[INDOLOGY] Accuracy in translations

Camillo Formigatti camillo.formigatti at bodleian.ox.ac.uk
Tue Jun 12 13:50:03 UTC 2018

Dear Dominik,

I agree with you in general on the point you raise, but I don’t think the discussion has turned to the idea of a universal right way to translate, not for me at least. The title of the thread was changed to Accuracy in translations and I tried to suggest a practical way of overcoming a specific problem of inaccuracy, which is a totally different thing than trying to find a universal way of translating—as you point out, there are different translators, different audiences and I would also add different target languages that might be involved in the translation of the same text.

I am aware that at the same time I was broadening the scope of the discussion, admittedly to a topic not related to translation techniques, namely the political weight of scholarly disciplines and its influence on the disciplines themselves. This last topic was more important to me when writing my reply, rather than the other.

Best wishes,


From: Dominik Wujastyk <wujastyk at gmail.com>
Date: Monday, 11 June 2018 at 03:12
To: Indology <indology at list.indology.info>
Subject: Re: [INDOLOGY] Accuracy in translations

I am concerned that the conversation seems to have turned to the idea of a universal right way to translate.  Isn't this a mistake?  Several people in this conversation have noted the point about translating differently for different audiences.  And of course, we're all individuals ("I'm not!" :-)  So there can't possibly be uniformity across translations of the same text.  Nor should we seek it, any more than we would require that a room full of painters should produce the same painting of a bowl of fruit.

There is such a thing as error, and sometimes that accounts for very different translations.  But setting that trivial case aside, there can still be many good yet different translations that are appropriate to different audiences and that are done by translators with different backgrounds and propensities.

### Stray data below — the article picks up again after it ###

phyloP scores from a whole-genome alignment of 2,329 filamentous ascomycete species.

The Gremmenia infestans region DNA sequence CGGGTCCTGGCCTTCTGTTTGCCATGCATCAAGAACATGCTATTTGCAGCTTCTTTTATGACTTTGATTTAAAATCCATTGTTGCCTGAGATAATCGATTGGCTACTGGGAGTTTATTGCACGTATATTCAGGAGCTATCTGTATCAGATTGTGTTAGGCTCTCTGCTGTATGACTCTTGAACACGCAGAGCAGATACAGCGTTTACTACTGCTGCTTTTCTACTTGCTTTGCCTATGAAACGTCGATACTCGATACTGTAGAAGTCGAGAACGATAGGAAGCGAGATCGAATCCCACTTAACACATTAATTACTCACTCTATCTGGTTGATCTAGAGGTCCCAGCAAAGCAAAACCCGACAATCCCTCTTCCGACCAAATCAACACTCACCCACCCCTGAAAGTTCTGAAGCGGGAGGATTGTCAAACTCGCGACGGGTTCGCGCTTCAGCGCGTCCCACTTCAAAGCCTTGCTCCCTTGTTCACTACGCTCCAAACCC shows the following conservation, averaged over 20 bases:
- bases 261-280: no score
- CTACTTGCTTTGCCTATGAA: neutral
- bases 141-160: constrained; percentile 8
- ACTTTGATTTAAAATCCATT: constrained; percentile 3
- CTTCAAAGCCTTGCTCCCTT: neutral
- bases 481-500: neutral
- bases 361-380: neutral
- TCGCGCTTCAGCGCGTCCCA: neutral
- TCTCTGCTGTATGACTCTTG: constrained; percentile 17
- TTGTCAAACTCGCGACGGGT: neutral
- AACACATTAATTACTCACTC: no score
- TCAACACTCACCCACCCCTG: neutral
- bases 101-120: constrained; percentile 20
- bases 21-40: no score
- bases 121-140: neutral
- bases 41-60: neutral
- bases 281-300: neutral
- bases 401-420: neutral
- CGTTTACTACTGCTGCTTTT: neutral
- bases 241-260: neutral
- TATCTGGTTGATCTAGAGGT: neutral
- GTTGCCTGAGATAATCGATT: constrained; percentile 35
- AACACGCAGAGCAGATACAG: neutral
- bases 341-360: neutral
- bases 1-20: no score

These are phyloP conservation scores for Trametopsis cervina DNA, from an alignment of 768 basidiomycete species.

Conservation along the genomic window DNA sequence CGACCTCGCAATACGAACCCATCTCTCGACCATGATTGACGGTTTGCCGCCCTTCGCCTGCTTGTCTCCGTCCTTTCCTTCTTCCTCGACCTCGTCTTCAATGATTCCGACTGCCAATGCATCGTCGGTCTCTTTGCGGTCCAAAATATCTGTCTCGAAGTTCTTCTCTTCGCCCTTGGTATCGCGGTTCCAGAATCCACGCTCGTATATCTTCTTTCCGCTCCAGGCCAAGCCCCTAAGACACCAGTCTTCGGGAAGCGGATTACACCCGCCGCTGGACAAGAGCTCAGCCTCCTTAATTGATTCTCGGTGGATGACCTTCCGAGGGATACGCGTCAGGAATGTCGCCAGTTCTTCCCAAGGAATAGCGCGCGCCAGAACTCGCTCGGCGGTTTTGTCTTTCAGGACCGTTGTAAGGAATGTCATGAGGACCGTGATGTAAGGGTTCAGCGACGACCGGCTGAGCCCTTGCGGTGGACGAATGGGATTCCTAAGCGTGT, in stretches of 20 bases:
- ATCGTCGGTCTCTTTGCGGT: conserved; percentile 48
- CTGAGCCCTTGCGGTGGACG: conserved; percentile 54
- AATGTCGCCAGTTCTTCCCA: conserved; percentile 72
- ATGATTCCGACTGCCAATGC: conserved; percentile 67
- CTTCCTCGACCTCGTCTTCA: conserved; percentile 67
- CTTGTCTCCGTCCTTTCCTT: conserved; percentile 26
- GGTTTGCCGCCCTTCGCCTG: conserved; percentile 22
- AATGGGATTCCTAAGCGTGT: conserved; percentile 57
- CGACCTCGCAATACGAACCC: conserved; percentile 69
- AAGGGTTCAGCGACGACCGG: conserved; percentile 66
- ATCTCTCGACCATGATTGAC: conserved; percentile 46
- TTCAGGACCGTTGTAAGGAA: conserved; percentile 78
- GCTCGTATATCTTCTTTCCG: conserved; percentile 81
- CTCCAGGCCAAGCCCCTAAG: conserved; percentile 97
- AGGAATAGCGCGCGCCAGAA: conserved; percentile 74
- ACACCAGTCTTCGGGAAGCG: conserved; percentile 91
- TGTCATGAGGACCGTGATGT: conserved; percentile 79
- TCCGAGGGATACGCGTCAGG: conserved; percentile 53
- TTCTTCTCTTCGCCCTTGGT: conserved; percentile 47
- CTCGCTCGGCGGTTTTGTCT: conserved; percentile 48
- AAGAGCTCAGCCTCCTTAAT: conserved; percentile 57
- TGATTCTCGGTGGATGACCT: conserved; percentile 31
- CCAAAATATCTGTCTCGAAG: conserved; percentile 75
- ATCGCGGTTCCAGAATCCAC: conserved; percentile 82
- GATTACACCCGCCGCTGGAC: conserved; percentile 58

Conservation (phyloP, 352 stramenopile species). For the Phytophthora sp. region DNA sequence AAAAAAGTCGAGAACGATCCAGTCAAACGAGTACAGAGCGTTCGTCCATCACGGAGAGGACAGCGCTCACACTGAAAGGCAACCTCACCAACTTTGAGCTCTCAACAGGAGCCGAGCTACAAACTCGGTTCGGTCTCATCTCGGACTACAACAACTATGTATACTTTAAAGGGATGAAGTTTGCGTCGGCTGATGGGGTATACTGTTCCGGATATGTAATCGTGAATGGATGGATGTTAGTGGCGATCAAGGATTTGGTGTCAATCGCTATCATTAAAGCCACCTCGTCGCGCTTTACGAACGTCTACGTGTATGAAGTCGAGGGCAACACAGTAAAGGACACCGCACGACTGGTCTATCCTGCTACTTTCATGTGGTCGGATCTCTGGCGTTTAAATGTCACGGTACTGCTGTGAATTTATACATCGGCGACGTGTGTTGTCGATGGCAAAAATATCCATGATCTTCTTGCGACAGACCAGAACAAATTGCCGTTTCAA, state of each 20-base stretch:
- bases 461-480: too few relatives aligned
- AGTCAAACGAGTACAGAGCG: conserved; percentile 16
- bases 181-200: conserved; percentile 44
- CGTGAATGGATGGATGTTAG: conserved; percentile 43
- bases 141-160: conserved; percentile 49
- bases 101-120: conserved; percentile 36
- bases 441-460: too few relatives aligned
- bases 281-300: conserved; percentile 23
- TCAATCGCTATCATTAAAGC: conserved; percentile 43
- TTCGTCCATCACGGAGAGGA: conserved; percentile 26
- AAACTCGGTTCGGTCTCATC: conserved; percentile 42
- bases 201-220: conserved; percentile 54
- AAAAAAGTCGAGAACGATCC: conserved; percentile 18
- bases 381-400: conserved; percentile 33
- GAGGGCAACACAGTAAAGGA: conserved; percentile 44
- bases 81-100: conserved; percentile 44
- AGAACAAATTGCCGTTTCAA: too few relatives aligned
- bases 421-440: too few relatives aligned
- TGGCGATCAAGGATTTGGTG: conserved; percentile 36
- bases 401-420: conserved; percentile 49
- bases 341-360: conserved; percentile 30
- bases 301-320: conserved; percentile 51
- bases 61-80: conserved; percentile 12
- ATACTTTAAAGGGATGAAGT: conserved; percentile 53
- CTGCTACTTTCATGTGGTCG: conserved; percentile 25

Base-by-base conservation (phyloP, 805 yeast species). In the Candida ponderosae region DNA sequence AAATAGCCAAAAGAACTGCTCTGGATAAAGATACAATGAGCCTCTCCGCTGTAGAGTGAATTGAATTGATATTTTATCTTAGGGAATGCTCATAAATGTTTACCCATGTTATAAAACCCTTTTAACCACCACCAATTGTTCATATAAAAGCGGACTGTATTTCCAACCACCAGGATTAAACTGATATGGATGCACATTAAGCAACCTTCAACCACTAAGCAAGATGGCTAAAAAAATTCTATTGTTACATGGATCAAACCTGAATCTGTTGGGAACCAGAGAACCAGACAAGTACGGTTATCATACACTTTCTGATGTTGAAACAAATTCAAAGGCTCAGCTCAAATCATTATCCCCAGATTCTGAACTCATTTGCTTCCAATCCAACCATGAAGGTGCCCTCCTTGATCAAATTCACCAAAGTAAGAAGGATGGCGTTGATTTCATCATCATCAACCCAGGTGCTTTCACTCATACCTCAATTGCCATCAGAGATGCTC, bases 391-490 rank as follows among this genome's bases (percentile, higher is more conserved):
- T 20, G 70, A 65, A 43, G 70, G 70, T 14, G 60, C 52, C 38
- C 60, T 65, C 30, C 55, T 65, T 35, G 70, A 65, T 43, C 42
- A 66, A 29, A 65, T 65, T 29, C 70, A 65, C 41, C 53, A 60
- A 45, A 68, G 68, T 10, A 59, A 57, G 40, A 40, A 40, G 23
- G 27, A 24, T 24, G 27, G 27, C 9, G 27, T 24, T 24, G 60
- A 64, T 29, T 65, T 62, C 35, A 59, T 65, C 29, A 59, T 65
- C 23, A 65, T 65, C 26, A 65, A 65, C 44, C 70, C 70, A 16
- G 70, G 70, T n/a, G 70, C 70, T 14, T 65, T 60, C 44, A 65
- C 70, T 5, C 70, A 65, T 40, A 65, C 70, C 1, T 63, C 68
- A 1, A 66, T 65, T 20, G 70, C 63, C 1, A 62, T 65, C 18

Professor Dominik Wujastyk<http://ualberta.academia.edu/DominikWujastyk>

Singhmar Chair in Classical Indian Society and Polity

Department of History and Classics<http://historyandclassics.ualberta.ca/>
University of Alberta, Canada

South Asia at the U of A:

sas.ualberta.ca <http://sas.ualberta.ca/>

On Sat, 9 Jun 2018 at 15:34, David and Nancy Reigle via INDOLOGY <indology at list.indology.info<mailto:indology at list.indology.info>> wrote:
Dear Camillo,

I think you have provided the only possible answer in our time: for a unified and unifying terminology use the Sanskrit terminology. It was long ago possible to have standardized translation terminology adopted in Tibetan by royal decree; this is not possible today in our highly individualistic age. Today we may use Sanskrit terms directly, as you suggest, or we may place them in parentheses after the translation term of our choice. It is even possible to put them in comprehensive glossaries. One way or the other, the Sanskrit terms themselves provide the only realistic option for a unifying terminology.

Best regards,

David Reigle
Colorado, U.S.A.

On Sat, Jun 9, 2018 at 3:37 AM, Camillo Formigatti <camillo.formigatti at bodleian.ox.ac.uk<mailto:camillo.formigatti at bodleian.ox.ac.uk>> wrote:
Dear all,

This was an utterly fascinating discussion to read, I’ve learned a lot, thank you!

If I may, I’d like to add my mustard to the discussion, pardon my two cents, even if the discussion seems to have run out of steam. If I remember correctly, no question was raised about the need to always try and translate for instance Sanskrit philosophical terms, which seems to be a given for all of us. The example from Chinese translations provided by David Reigle is very interesting in this respect, because it is a much needed call for a unified and unifying terminology. I believe that to a certain extent we already have a unifying terminology, the Sanskrit terminology.

Again, if I remember correctly from my times in high school and as an undergraduate, no scholar of Classics or Theology has problems using the term logos, for instance, to distinguish it from mythos, or physis to distinguish from nomos, or even to use doxa. If we think of more recent philosophical terms, the Cartesian res cogitans is even included in the Merriam Webster dictionary—pretty much as Dharma. Why shouldn’t we then use Sanskrit terms directly, and obviously provide them with explanations either in the introduction or in notes? Sometimes I think we all suffer from a strange syndrome, namely that we always have to justify our choices, alas sometimes even our right to research, by trying to match specific expectations that other colleagues in similar fields actually disregard. If we always stay on the defensive, I fear that we will lose authority even in our own field.

Best wishes,


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